Please buckle your seat belts, Flight 2013 will be coming in for a landing shortly. Make sure your issues are in an upright position, and remain seated until we come to a full stop.
Flight 2013 began several gallons short of a full tank, and it seemed as if it might not last until the end of the year. However, with only a few small-calibre piercings of the fuselage, This Flight of Fancy now sees the landing strip coming into view.
We predicted correctly that the rudder would become stuck to the left over St. Paul.
As suggested the DFL majority increased state spending about 11.8 percent, helped by a $2 billion tax increase. Government coffers are overflowing once again.
The only clouds on the horizon were reported by forecasters from the Minnesota Society of Public Accountants, which surveyed its members. It reported that the number of businesses looking to leave the state has increased as a result of the higher taxes. Among survey responses, 86 percent said they had received inquiries, and 91 percent said such inquiries had increased. But that may be in the future, and our only concern today is getting Flight 2013 on the ground safely.
As predicted, the Legislature did nothing to drain the fuel tanks of the already wealthy, like Gov. Dayton’s, although it did make it more difficult for him to pass all of his wealth to his heirs.
In spite of the DFL’s efforts on the part of one of its namesakes, as predicted labor strife continued to grow. In particular, the Legislature was unable to pass an increase in the minimum wage, saving that sight for next year’s flight.
Also, as predicted, we saw no activity on the new copper-nickel mine in northeastern Minnesota. A new study says it would create an environmental hazard lasting 10 lifetimes. Your pilot suggests if it is too hazardous to mine copper, then save your pennies. Unlike paper money, they at least have a chance of increasing in value.
The Legislature tightened the state’s oversight of sand fracking, as predicted, mostly by allowing state agencies to write more regulations for local units of government to adopt. The Legislature didn’t go so far as to stop sand fracking in the state as it looked like when we took off.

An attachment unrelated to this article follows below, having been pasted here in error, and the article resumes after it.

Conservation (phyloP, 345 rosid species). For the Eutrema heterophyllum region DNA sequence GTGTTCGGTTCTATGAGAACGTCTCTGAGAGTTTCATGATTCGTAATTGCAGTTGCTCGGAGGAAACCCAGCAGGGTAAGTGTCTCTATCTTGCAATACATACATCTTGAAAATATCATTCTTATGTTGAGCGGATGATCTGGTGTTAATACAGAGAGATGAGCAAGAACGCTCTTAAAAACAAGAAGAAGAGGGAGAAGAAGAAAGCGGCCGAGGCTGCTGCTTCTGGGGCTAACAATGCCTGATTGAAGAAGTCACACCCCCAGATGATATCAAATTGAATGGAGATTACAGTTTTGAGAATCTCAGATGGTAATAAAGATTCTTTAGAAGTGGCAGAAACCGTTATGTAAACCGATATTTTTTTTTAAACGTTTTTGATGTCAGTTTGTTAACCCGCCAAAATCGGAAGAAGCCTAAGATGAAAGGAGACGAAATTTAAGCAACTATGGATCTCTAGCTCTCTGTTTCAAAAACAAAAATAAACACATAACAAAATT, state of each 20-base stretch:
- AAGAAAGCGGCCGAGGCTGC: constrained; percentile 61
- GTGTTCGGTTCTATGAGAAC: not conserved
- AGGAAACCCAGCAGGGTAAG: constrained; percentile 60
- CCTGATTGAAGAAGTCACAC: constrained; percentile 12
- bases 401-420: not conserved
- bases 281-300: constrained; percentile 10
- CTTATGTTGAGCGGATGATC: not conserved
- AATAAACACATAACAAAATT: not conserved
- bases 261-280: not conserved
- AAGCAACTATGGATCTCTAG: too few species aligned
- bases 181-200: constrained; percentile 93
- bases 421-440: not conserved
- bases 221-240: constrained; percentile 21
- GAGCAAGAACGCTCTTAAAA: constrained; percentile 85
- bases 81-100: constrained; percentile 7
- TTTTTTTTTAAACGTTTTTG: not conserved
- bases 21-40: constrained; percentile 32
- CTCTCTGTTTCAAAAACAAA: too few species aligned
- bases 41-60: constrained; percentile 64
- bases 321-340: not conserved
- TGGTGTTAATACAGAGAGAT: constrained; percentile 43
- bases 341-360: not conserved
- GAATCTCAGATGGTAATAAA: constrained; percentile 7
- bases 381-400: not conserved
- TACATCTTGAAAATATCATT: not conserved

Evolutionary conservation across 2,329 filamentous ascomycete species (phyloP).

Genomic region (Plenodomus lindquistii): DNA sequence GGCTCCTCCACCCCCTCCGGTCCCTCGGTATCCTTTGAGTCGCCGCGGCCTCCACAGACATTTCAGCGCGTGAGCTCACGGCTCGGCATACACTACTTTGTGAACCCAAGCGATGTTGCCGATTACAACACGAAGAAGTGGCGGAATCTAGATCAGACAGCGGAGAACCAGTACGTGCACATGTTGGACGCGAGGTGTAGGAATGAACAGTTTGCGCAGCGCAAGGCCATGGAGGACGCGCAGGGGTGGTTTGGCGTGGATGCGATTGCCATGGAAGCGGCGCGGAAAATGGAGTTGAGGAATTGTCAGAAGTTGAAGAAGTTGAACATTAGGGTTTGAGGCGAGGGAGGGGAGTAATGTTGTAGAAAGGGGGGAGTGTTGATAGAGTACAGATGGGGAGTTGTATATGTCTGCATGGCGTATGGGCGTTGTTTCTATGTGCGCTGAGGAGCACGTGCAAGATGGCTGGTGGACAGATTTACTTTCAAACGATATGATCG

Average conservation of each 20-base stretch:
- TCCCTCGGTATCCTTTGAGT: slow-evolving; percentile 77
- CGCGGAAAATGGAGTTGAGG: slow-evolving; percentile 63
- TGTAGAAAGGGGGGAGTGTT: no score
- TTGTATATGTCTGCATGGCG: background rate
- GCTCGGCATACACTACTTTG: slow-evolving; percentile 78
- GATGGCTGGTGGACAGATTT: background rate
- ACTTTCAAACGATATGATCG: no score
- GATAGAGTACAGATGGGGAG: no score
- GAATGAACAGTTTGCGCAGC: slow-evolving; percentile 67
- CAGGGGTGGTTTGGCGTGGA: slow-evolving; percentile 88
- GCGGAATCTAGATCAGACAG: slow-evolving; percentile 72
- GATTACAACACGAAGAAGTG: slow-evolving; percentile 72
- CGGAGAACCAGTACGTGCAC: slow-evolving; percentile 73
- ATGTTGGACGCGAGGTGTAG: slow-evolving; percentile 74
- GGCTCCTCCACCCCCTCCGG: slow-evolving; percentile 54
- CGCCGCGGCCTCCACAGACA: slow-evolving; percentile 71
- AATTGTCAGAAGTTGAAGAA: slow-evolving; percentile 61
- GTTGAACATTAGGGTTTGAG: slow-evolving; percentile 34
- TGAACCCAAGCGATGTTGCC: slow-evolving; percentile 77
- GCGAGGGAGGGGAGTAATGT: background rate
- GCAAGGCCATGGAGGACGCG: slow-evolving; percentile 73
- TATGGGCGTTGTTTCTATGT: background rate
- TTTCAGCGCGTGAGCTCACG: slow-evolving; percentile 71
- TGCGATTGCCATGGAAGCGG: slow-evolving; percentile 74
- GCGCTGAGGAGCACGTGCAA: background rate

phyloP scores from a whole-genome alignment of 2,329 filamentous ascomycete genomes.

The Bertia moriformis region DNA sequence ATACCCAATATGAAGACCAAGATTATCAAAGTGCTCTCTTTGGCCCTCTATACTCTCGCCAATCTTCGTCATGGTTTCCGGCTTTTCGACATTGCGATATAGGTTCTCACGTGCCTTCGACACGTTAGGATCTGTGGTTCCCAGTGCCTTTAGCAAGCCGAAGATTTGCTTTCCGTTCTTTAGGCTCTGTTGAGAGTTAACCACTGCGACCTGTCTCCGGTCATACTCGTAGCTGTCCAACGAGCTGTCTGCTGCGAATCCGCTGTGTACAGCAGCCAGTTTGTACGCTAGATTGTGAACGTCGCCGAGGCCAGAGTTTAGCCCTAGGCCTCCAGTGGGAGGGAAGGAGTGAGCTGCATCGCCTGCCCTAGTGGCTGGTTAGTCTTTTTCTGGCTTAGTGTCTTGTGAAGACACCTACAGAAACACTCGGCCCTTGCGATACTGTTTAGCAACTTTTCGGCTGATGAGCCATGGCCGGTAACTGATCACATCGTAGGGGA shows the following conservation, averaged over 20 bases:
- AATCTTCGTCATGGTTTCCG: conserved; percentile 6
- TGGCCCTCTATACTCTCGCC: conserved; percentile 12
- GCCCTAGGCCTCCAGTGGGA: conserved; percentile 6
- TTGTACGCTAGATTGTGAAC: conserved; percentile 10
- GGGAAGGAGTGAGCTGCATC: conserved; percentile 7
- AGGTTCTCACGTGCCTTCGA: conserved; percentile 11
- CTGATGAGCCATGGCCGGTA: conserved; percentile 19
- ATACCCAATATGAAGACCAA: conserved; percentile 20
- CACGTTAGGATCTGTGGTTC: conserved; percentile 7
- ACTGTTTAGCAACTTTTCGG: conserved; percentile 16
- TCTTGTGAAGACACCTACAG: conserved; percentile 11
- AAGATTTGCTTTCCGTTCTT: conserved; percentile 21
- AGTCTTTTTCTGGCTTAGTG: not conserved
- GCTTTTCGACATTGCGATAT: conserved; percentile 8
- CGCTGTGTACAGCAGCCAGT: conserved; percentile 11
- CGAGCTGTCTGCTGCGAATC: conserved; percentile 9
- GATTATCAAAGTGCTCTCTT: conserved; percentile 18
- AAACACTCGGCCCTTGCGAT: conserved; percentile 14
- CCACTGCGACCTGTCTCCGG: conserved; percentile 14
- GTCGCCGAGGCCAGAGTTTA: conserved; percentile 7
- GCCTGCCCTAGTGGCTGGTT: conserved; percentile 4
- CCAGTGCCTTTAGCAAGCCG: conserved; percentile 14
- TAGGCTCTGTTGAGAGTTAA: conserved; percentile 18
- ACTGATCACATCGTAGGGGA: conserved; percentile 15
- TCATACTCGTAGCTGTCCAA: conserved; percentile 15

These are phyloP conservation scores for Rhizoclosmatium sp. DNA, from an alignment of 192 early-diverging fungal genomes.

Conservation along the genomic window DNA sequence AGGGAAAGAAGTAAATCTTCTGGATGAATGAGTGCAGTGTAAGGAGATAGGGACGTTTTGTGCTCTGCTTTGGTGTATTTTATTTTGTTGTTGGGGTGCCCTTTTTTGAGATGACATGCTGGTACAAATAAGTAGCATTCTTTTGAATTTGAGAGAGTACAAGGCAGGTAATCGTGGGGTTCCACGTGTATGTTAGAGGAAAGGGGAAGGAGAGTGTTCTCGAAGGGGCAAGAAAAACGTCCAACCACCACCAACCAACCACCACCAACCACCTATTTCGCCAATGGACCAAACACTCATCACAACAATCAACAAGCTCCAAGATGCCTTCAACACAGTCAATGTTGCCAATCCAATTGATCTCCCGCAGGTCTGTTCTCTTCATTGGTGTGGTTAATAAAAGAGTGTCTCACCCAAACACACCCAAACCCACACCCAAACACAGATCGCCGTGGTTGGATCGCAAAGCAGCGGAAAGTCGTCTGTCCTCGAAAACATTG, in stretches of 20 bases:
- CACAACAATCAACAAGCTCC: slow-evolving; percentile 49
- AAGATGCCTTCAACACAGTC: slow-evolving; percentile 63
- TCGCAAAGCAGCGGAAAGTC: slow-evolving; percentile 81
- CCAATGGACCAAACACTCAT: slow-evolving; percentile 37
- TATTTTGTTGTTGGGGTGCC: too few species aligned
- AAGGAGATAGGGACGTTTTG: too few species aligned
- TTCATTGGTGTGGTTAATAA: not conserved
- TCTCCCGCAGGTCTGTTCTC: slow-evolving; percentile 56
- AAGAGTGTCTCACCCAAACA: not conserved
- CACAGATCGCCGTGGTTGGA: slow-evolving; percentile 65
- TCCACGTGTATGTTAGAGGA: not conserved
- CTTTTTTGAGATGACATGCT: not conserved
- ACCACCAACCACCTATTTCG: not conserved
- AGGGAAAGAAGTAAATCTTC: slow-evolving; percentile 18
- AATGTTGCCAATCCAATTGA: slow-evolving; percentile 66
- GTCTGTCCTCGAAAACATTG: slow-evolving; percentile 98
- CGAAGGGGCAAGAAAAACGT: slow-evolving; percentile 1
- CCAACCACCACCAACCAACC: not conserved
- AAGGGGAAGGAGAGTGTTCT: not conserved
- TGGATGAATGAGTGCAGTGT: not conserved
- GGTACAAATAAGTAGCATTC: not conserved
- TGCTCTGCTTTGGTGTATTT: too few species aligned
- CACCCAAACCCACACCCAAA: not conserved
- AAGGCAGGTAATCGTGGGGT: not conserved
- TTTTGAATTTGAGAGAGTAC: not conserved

Minnesota managed to add 6,867 jobs in the 12 months ending Oct. 31, and that combined with labor force shrinkage of 13,805 dropped the unemployment rate from 5.0 percent in October 2012 to 4.1 percent in October 2013. The national rate dropped in tandem, and at 6.6 percent remains 2.5 percent higher than the Minnesota rate. Your pilot thought Minnesota’s would not drop as rapidly as the national rate.
Your pilot did not have on his itinerary the performance of gay marriages in this state, thinking that the Legislature would wait for the courts to rule first. But the Legislature didn’t dawdle, and today you can fly over gay marriages in every courthouse in the state.
Republicans proposed that teachers be allowed to tote guns in the classroom, but the DFL majority determined that too many of them would be more likely to shoot themselves in the foot than prevent a school massacre, so killed the idea.
Efforts to force the state’s Electoral College votes to follow the national will, instead of the state’s, went nowhere.
In Washington, as our itinerary predicted, much turbulence occurred over the debt ceiling, but also as predicted, the cloud of debt hanging over the capitol continued to mushroom. The government is still finding people to buy its bonds, even at low interest.
Also, as predicted, we flew over no immigration reform. With divided government, Republicans said respect for the law comes first, and Democrats said they’d rather have Hispanic votes.
And finally, as predicted, efforts to control guns went nowhere. While nothing as sensational as the shooting at Sandy Hook occurred, it still seemed as if the latest trend in death for some is to take as many people as possible with them. Some were better at it than others.
Flight 2013 may be missing a propeller or two, but for the most part it stayed on course, following the 2013 itinerary laid out last January. In a couple of days, we may even land safely.
Tom West is the editor and general manager of the Peach. Reach him at (320) 352-6569 or e-mail firstname.lastname@example.org.